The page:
Retirement abroad also seems to be fast becoming a popular choice. The Social Security Administration noted a 40% increase in the number of retirees drawing their social security overseas, according to CNBC report, which cites affordable healthcare and better weather as key factors for those retiring abroad. According to the report by Randstad – a global HR consultancy – the top reasons for Americans to move to a different country were: better salary (66%), better work-life balance (64%), and to search for a more meaningful career (58%).
Do Americans Really Leave for Political Reasons?
What about the political discontent? Did many Americans move abroad due to the political situation in the country since the last election?
The studies of Americans abroad certainly don’t show it, although the impetus appears to be there. As evidenced by this Gallup survey, for example, 16% would prefer to permanently leave the U.S. rather than staying in America. That said, one study out of Kent University in the UK registered “leaving a bad or disappointing situation in the U.S.” as one of the top motivations for potentially moving abroad, noted by 49% of respondents.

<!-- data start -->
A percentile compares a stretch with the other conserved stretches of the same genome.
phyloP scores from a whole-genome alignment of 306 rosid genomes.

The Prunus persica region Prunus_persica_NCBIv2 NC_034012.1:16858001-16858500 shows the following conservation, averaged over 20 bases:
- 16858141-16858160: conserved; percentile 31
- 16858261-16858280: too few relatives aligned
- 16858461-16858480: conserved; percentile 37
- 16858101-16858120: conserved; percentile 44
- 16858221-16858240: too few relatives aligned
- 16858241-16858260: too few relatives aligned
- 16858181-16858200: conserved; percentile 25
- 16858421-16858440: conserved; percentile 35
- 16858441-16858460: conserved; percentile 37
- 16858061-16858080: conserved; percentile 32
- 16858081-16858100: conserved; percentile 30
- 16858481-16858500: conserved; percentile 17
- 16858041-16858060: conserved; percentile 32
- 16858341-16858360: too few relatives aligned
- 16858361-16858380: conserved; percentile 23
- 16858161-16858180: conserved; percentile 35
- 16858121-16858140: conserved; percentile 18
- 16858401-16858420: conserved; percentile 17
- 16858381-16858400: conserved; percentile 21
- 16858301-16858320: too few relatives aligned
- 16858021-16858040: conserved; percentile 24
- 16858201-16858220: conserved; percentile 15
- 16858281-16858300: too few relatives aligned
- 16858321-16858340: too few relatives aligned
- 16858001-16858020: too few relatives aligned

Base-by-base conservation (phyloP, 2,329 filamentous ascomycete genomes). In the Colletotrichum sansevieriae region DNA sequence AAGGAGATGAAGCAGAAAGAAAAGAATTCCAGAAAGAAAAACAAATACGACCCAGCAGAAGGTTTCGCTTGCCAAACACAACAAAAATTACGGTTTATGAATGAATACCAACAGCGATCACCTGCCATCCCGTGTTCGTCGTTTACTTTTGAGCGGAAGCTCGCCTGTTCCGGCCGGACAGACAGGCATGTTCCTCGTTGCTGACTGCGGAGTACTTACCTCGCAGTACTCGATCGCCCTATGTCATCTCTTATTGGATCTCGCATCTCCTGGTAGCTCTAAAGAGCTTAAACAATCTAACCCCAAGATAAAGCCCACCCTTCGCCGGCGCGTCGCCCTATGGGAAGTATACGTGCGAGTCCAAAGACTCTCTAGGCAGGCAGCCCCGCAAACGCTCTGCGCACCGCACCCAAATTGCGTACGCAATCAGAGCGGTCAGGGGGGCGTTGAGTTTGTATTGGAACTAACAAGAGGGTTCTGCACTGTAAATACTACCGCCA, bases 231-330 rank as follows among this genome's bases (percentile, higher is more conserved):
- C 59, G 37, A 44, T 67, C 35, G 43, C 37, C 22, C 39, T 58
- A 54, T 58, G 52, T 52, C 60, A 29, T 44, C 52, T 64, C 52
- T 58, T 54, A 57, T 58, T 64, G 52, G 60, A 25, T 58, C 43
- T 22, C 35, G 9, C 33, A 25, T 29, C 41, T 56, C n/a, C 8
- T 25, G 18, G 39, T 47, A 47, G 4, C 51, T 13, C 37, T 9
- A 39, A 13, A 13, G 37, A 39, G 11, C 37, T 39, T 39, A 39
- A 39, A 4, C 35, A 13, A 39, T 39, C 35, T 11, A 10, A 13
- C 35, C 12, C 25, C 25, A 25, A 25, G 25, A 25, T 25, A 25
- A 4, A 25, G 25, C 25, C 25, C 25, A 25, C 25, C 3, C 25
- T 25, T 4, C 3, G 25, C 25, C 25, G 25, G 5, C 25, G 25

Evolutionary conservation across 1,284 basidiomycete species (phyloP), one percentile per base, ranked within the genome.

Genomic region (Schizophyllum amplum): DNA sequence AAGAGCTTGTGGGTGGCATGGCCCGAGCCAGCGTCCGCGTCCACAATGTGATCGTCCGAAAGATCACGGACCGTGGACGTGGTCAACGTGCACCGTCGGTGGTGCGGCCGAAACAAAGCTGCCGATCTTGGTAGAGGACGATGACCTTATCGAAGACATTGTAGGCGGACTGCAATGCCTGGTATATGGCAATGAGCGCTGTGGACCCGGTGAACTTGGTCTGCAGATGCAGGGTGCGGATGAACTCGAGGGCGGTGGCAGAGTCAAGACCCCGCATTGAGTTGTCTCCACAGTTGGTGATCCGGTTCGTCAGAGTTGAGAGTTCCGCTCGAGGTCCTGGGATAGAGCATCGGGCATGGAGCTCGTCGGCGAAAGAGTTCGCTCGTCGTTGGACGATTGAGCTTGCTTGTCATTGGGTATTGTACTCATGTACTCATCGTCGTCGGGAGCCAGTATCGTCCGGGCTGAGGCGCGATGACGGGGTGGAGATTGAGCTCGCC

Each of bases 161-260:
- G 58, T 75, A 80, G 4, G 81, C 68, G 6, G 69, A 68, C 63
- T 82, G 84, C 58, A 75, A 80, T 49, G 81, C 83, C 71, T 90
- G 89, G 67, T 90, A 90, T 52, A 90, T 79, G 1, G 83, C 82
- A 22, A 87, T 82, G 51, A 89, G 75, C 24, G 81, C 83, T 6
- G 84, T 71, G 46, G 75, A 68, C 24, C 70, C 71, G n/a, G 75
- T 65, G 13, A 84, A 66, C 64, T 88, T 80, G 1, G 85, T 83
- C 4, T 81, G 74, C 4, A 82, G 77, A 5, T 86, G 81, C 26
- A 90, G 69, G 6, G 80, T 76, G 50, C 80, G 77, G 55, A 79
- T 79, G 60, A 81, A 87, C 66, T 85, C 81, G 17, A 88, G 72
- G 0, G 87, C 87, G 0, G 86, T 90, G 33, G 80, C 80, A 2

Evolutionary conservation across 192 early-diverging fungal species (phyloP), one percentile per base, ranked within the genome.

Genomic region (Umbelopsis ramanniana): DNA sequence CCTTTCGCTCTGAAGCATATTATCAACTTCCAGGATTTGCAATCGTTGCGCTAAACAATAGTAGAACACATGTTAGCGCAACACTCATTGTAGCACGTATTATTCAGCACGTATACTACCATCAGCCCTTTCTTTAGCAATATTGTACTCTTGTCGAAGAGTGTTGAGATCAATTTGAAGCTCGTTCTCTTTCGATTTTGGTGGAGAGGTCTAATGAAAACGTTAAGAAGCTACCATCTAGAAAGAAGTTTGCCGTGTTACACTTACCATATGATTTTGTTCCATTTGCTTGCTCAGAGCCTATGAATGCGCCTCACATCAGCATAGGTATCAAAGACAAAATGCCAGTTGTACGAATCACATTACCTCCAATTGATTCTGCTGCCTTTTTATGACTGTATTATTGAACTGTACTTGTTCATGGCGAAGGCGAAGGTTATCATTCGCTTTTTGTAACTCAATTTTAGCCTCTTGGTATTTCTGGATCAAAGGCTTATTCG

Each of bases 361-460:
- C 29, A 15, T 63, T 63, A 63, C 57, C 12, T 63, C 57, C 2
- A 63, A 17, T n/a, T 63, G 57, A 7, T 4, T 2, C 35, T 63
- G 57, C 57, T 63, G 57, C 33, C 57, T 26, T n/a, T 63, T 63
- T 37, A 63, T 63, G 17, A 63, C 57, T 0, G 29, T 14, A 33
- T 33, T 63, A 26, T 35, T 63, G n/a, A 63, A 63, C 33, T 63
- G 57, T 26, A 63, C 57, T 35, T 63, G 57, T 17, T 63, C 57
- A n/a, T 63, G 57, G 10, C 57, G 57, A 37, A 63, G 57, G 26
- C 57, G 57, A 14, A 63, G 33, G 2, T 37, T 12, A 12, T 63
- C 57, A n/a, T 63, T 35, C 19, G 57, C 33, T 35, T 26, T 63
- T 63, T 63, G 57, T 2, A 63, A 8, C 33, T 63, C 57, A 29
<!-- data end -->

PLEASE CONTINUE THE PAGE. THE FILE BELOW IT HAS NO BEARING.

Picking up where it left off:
One way to explain this is the discrepancy between aspirations and means. As Gallup’s survey points out, the interest to leave the country is highest among America’s poorest residents – those least financially capable of making such a radical change. Another way to explain the lack of politically motivated moves among expats is the role politics plays in their lives. While the situation in the country might be of concern to some, factors like relationships, family, career, and education play a much bigger part in a serious decision that is moving abroad.
Whether seeking for more sunshine, following their loved ones, or pursuing their career passions, millions of Americans have been moving abroad in the last few years. Sure, most of them only went just north or just south of the border, but many others traveled further, and now there are anywhere between 6 and 10 million Americans living in over 160 countries of the world.
Thinking of making a big leap? Consider your options, do your research, and make sure to weigh up all the pros and cons of changing countries. We at HireAHelper might not be able to help with that part, but can certainly help ensure that the stateside part of your move goes smoothly.